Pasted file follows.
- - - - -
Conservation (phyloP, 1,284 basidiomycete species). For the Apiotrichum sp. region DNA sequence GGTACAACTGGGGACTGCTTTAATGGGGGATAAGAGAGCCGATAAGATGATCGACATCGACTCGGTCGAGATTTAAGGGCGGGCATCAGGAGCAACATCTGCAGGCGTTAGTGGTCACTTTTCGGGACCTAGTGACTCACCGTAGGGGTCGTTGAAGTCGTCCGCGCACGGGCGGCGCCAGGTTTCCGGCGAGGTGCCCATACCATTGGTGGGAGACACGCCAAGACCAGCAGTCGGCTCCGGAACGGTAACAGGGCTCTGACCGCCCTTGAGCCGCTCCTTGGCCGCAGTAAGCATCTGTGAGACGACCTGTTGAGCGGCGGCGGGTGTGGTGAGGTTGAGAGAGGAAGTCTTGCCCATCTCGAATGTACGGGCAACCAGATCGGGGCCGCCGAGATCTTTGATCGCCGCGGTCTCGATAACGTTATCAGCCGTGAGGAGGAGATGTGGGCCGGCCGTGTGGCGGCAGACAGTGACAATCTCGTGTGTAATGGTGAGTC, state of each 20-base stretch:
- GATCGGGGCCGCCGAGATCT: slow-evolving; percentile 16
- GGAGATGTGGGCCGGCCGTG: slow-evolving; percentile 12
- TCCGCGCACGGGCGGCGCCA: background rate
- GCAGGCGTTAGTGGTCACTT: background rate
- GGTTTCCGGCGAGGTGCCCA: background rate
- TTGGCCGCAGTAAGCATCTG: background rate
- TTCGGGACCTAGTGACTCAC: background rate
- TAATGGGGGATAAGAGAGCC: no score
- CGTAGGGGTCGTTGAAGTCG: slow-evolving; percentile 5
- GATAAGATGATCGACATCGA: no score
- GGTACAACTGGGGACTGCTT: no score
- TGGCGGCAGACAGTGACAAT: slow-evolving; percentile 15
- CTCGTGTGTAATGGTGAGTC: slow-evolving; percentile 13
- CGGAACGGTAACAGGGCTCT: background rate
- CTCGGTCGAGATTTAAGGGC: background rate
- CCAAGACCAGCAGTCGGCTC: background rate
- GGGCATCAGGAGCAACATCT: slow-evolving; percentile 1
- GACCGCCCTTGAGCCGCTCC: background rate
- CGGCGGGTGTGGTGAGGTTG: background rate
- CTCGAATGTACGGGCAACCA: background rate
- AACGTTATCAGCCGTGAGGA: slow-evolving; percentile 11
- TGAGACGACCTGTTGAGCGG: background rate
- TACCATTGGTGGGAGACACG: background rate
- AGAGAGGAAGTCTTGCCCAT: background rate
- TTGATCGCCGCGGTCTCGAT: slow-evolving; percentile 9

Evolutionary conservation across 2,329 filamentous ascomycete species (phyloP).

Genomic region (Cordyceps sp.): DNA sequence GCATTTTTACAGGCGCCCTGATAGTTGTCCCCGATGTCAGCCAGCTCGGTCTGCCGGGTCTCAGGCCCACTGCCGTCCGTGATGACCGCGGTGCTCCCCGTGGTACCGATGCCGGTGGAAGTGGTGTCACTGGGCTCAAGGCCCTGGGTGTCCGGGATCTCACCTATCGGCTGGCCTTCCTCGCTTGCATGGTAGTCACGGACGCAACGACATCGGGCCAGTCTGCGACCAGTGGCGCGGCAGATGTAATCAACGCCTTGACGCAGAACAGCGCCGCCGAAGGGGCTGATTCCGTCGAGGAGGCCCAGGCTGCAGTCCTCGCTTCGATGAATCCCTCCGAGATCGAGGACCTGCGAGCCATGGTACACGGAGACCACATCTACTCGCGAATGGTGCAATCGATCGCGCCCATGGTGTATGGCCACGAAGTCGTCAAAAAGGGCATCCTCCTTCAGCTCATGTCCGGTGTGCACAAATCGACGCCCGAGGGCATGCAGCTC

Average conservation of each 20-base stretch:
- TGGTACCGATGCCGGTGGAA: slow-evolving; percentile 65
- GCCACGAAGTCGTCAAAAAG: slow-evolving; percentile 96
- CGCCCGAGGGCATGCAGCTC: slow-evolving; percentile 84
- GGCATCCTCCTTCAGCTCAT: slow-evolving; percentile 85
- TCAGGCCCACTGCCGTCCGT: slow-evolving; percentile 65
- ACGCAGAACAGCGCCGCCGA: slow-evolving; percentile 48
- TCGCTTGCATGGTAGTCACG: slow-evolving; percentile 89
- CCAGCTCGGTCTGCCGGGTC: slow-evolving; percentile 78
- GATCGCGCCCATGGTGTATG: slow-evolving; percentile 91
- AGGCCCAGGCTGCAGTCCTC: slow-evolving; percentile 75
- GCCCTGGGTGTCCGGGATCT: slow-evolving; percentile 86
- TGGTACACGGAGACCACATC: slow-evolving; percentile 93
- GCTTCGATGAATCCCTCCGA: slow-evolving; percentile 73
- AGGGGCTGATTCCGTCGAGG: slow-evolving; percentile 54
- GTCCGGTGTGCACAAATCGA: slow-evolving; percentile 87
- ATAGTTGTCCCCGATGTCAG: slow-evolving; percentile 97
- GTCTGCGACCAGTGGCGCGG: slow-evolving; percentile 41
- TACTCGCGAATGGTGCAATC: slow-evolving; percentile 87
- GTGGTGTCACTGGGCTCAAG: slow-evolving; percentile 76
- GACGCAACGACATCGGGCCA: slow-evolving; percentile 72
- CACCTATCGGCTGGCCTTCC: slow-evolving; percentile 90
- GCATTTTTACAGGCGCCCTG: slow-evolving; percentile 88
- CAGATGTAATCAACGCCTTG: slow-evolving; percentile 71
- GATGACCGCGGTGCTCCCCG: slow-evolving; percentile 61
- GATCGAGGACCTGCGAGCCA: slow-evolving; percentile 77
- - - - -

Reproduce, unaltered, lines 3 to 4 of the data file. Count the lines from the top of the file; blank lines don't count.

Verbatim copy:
- GGAGATGTGGGCCGGCCGTG: slow-evolving; percentile 12
- TCCGCGCACGGGCGGCGCCA: background rate